Sorrel Is Salad Gold!
Eating with the seasons can be an exciting, yet sometimes challenging adventure. After a long winter, we’re anxious for the return of fresh food and are grateful for any green thing we can find! While we are able to start planting vegetables in April, the days and nights are still cool and it takes awhile for the soil to warm up. Thus, things often grow slowly and we have to wait patiently until the end of May and into June before we can start harvesting peas, beets, carrots, etc. In the meantime, nature takes care of us by providing us with some delicious spring vegetables to enjoy. Most of the vegetables we harvest this time of year are perennial plants that are either wild harvested, such as ramps and sometimes nettles, or are crops we planted in a previous year that start poking through on their own early in the spring. Some of these vegetables include sorrel, chives, nettles, rhubarb and asparagus. These are important vegetables for us to eat in the spring and all have different nutritive properties that help our bodies transition from winter into a new season. If you are not familiar with these vegetables, they might be a little intimidating at first. However, don’t let a vegetable intimidate you, just dive in and start learning how to enjoy something new! Don’t worry, we’ll help guide you along the way!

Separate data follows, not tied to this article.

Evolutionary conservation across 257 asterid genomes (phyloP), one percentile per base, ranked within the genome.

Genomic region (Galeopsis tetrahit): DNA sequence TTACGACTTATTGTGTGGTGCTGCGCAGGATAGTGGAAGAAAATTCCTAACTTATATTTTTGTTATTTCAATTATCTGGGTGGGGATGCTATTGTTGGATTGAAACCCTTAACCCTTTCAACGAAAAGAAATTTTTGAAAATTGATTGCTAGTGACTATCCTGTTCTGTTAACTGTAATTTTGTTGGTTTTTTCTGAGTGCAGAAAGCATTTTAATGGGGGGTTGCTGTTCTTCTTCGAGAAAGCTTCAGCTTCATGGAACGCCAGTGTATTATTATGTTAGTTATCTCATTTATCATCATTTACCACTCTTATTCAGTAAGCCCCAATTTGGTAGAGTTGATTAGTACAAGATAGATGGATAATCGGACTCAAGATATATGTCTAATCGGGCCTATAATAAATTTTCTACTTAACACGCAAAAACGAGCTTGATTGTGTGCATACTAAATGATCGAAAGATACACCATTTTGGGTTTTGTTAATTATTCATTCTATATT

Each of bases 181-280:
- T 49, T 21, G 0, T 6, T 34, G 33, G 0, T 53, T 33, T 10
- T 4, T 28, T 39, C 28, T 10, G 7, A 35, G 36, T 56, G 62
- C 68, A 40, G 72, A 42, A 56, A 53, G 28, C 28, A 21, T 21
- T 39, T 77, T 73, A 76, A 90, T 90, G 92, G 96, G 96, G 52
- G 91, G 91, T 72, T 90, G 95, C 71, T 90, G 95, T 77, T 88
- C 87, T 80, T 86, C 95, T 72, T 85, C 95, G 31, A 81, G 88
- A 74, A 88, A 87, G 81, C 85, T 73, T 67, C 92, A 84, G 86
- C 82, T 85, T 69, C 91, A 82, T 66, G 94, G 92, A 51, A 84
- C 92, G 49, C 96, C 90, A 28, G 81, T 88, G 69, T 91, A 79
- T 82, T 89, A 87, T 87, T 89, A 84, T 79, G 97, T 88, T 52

Sorrel is a unique perennial plant we look forward to every spring and is amongst the first greens of the season. It is actually in the same family of vegetables as rhubarb! Sorrel leaves have a pointy, arrow shape and are thick in texture and bright green in color. You’ll recognize sorrel by its tart and citrus-like flavor if you nibble on a raw leaf. It has a bright flavor that will call your taste buds to attention. Sorrel is a very nutritious green that contains antioxidants as well as vitamin C, fiber, iron, magnesium and zinc.
Sorrel may be used in a wide variety of preparations and may be eaten either raw or cooked. Raw sorrel can brighten any salad and is excellent when blended into cold sauces, vinaigrette's, dressings or dips. Because of its bold, tart flavor, it is often treated more like an herb when used raw and will give the end product a bright, cheery green color. When cooked, sorrel behaves in a very interesting way. First, its color changes from bright green to a drab olive green almost immediately. Don’t worry, this happens to everyone and it’s just the way it is with sorrel! The other unusual thing about sorrel is how it “melts” when added to hot liquids. The leaves will almost immediately change color and then start to soften. The longer it’s cooked, the more the leaves break apart and you can stir it into a coarse sauce. This is one of the reasons it’s often used in soups and sauces.
The acidity of sorrel makes it a natural companion to more rich foods such as cream, butter, sour cream, yogurt, duck, and fatty fish (salmon & mackerel). Additionally, it pairs well with more “earthy” foods such as lentils, rice, buckwheat, mushrooms and potatoes. As with many other spring vegetables, sorrel pairs well with eggs and is often used in quiche, scrambled eggs, custard etc. Don’t be afraid to think “outside of the box” and incorporate this green into beverages too! In this week’s newsletter I have provided a tasty recipe for a Frosty Sorrel & Banana smoothie and in a past newsletter we published a recipe for a Sorrel-Lime Cooler (May 10, 2013). The raw sorrel in both of these recipes lends a bright, fresh flavor to the beverage that is invigorating!